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You Can Contribute More to Your Retirement Plan in 2019

By Charles Cooke, CFP®

If you’re behind on saving for retirement, good news. The IRS recently announced 2019 contribution limit increases for a range of retirement accounts. Here’s a rundown of the changes that may affect dental professional:

401(k) Contributions

Your 401(k) plan is a defined contribution plan that allows you to contribute pre-tax dollars to your retirement. You may have several methods of contributing, including a profit sharing portion.

For 2019, you can contribute $500 more to your 401(k) plan—from $18,500 to $19,000. Your employer can also provide matching contributions up to $37,000 for a total of $56,000. If you are 50 or older, your catch-up contribution limit remains the same at $6,000.

These contribution limits also apply to 403(b) plans, most 457 plans, and the Federal Thrift Savings Plan.

Your 401(k) plan may allow for Roth contributions, which are not tax deductible now but allow for tax-free withdrawals later. If you have the option, consider Roth contributions as part of your overall retirement plan. Tax rates may be higher when you retire, and a Roth 401(k) could help mitigate against that.

In addition, check with your plan administrator and CPA, as after-tax contributions can be rolled to a Roth IRA at retirement.


If you have a Savings Incentive Match Plan for Employees Individual Retirement Account (SIMPLE IRA), then you can contribute $13,000 in 2019. That’s a jump from $12,500 in 2018. The catch-up limit remains at $3,000.

Individual Retirement Accounts (IRAs)

You’ll be able to contribute $6,000 to an IRA in 2019, a jump from $5,500 in 2018. The catch-up contribution for 50-and-olders remains the same at $1,000.

Roth IRAs

If you contribute to a Roth, you’ll be able to put $500 more into your account, from $5,500 in 2018 to $6,000 in 2019. The catch-up contribution remains at $1,000.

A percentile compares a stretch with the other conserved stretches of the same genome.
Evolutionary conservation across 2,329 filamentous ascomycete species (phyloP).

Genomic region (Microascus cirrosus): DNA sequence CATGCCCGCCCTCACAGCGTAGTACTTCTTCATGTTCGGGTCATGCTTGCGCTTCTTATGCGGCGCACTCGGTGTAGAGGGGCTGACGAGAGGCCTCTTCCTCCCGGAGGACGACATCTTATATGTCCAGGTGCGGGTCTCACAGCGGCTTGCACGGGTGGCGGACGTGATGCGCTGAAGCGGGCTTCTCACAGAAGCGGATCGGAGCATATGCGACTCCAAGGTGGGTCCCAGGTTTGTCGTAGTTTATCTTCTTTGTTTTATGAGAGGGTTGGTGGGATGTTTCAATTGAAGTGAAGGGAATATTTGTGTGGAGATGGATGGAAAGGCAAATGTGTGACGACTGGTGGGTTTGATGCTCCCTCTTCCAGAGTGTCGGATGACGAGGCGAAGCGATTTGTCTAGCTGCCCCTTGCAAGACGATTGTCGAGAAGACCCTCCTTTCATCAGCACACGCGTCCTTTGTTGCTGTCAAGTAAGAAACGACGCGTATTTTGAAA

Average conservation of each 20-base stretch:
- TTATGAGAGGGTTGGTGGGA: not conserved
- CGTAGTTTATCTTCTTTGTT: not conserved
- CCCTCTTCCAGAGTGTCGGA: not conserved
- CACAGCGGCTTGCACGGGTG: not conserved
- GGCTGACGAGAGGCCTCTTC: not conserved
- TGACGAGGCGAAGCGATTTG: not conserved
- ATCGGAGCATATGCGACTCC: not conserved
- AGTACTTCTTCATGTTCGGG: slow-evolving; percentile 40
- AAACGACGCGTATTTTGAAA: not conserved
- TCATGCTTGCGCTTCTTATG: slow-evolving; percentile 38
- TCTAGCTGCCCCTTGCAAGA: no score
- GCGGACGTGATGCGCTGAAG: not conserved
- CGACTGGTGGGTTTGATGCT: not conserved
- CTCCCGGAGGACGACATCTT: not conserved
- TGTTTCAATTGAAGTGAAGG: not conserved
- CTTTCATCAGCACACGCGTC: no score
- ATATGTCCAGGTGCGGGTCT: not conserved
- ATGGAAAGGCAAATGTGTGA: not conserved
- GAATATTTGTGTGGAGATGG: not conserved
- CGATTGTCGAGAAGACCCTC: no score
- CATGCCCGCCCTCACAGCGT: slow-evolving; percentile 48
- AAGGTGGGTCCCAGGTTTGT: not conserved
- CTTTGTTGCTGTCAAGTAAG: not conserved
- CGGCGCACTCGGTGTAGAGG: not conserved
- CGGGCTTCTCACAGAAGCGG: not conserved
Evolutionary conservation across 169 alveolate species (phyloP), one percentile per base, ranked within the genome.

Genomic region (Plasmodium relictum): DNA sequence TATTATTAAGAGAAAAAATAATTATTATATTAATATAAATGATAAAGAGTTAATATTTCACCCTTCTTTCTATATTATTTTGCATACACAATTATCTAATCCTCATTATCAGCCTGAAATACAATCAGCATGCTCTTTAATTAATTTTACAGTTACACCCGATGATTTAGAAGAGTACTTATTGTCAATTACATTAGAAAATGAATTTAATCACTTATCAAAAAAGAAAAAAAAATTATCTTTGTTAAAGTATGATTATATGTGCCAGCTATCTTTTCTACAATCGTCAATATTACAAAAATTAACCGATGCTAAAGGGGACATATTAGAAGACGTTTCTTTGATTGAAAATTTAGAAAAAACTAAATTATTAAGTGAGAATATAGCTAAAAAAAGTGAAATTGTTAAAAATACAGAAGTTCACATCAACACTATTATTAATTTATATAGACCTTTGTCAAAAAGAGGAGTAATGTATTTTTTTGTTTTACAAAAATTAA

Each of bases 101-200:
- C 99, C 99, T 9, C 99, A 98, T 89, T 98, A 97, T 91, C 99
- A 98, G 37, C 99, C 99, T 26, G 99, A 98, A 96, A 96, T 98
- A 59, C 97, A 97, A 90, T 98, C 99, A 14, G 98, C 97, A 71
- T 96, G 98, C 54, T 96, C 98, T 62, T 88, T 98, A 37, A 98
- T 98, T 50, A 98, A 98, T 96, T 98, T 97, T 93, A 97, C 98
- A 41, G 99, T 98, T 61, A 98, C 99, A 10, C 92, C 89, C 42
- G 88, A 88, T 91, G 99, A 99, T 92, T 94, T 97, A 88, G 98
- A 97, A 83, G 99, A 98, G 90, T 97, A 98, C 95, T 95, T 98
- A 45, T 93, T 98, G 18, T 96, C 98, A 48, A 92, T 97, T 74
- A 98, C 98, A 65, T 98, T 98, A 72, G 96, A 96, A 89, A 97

A Word About Phase-outs

Both Roth IRAs and traditional pretax IRAs have phase-outs that depend on your tax filing status and income levels. It’s important to review any phase-outs that may apply to you before contributing to IRAs or Roth IRAs.

Flexible and Health Savings Accounts

If you have a flexible savings account (FSA), you’ll be able to put aside an additional $50, from $2,650 to $2,700.

If you have a health savings account (HSA), your contribution limits will increase from $3,400 to $3,500 for single coverage and from $6,900 to $7,000 for families. A $1,000 catch-up contribution may be added if you are age 55 or older. 

What Does It All Mean?

As a dentist, you enjoy a high standard of living that you will probably want to maintain in retirement. That makes it important to leverage increases in contribution limits like the ones that the IRS just announced. You can go beyond retirement accounts and put your savings in a brokerage account, which also allows the opportunity to invest in the market. You won’t get the tax benefits that retirement plans offer, but you will be able to contribute as much as you want, giving your retirement savings a boost.

Charles Cooke, CFP®, is the founder of Cooke Capital, a wealth planning and investment management firm specializing in dental practices.

Check the background of this firm/advisor on FINRA’s BrokerCheck.